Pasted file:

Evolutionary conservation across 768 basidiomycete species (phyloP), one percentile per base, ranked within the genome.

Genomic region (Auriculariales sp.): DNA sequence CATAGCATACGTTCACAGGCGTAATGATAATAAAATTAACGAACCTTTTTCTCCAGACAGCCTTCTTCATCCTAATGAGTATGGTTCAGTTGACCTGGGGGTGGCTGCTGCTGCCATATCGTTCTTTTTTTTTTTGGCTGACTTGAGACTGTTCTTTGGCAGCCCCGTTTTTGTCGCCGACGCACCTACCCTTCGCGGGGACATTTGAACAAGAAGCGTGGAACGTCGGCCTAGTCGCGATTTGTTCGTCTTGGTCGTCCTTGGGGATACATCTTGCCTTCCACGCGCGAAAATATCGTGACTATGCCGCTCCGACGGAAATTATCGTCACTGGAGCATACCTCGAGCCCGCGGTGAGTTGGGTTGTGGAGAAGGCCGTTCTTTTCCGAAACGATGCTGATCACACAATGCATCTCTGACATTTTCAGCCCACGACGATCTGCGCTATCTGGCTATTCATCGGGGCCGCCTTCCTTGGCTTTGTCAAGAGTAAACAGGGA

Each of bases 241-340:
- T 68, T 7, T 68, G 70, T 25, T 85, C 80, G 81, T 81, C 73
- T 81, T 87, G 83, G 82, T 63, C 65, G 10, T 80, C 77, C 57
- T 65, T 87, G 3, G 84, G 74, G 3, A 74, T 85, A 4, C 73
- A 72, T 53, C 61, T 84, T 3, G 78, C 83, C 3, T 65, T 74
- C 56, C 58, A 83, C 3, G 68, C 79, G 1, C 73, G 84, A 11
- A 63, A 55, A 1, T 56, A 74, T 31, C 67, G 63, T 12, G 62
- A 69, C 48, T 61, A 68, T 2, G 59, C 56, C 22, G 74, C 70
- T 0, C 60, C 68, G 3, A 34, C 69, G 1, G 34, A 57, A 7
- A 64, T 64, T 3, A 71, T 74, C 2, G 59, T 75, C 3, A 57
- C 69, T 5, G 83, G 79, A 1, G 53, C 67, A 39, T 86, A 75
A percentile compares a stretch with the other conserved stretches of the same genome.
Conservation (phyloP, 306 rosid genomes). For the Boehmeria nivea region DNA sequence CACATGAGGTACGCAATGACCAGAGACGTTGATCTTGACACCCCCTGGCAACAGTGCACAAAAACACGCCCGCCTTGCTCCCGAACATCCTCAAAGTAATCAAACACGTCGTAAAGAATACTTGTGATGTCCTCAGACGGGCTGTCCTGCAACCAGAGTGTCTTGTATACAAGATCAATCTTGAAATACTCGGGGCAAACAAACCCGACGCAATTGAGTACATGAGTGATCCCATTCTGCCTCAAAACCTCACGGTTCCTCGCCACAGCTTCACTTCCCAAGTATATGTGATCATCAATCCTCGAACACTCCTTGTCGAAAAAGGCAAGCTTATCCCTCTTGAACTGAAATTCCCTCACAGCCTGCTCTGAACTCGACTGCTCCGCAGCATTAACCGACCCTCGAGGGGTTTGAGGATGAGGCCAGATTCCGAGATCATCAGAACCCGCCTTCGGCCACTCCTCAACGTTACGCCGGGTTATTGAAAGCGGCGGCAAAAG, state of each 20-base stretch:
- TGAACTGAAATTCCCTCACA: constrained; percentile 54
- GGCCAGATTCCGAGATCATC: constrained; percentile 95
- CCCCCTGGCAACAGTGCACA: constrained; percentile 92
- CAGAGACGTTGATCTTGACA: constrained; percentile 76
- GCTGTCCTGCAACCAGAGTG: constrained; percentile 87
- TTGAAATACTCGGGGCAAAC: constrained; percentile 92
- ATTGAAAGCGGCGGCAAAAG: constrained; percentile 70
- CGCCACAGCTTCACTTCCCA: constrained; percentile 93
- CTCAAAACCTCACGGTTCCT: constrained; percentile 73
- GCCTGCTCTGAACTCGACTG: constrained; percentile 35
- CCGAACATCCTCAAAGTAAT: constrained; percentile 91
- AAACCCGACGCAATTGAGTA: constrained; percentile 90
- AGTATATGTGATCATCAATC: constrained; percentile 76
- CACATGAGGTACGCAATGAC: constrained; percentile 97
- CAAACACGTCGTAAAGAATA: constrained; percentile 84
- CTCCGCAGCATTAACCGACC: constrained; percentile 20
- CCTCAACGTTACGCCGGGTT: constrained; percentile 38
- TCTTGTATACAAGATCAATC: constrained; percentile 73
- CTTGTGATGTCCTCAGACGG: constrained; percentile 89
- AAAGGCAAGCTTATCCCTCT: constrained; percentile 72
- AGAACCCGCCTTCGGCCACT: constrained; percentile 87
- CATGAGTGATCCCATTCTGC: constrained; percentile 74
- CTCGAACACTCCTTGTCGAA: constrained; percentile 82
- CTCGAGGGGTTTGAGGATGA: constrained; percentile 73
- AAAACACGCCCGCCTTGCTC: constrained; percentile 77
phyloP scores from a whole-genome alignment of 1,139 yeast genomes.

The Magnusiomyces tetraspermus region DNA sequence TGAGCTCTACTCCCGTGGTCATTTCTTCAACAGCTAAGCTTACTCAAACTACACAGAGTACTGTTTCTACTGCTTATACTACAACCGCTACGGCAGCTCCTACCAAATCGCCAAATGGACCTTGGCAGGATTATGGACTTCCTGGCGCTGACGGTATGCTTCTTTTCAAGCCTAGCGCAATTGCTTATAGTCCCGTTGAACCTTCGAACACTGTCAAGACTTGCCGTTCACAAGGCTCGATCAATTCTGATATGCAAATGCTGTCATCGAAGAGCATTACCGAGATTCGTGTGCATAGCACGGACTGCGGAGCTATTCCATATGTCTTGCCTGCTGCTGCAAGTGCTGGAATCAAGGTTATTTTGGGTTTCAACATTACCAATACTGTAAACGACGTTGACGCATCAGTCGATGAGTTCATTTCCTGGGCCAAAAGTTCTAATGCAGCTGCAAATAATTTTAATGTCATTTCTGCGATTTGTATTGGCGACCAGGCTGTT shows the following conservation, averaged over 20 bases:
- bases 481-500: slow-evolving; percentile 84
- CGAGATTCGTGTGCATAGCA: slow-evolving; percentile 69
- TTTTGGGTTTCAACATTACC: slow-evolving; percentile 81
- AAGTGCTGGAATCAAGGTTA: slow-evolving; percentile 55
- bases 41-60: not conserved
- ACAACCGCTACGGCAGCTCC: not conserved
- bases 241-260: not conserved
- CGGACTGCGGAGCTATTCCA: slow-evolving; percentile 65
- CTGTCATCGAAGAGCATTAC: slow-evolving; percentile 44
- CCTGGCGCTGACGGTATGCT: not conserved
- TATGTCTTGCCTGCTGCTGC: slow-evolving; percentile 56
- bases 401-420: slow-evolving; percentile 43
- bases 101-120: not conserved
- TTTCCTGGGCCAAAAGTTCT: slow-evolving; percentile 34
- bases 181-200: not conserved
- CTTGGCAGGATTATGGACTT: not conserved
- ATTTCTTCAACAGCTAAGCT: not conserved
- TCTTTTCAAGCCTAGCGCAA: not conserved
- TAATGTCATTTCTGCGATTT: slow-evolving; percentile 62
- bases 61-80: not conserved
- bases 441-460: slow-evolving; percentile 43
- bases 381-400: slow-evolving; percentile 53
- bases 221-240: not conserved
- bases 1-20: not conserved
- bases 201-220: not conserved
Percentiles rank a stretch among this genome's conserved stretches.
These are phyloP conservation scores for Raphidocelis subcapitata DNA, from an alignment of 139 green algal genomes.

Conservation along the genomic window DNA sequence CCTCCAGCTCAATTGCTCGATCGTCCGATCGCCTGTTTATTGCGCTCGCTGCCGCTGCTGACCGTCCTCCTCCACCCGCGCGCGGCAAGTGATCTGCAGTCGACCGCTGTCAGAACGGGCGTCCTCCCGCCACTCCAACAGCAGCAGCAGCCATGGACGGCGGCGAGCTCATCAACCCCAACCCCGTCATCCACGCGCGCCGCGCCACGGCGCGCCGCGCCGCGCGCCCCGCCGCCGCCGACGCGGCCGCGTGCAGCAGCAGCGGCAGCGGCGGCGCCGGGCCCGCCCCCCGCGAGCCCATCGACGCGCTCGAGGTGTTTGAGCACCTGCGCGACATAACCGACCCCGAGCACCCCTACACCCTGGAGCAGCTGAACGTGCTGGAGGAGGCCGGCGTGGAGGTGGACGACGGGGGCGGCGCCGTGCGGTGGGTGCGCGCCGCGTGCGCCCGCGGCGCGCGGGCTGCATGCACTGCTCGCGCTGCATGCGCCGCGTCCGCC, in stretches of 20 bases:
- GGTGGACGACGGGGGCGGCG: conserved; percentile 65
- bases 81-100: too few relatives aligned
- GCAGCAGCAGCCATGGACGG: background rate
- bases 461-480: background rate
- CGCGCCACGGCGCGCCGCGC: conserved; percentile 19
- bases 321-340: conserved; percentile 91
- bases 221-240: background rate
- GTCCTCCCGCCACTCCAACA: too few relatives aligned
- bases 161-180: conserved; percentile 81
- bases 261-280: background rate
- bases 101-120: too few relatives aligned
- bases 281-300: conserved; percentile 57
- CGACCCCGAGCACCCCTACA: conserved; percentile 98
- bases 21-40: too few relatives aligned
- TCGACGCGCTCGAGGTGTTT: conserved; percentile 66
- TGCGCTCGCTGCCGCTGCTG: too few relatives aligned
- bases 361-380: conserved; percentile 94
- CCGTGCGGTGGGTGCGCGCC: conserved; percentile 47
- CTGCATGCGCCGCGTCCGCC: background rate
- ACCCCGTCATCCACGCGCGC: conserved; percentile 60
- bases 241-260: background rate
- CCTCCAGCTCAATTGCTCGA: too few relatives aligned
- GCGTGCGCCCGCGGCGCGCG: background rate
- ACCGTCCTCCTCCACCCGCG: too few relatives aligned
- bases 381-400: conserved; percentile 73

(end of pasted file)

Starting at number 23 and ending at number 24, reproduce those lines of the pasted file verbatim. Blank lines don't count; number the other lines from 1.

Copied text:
- CGCCACAGCTTCACTTCCCA: constrained; percentile 93
- CTCAAAACCTCACGGTTCCT: constrained; percentile 73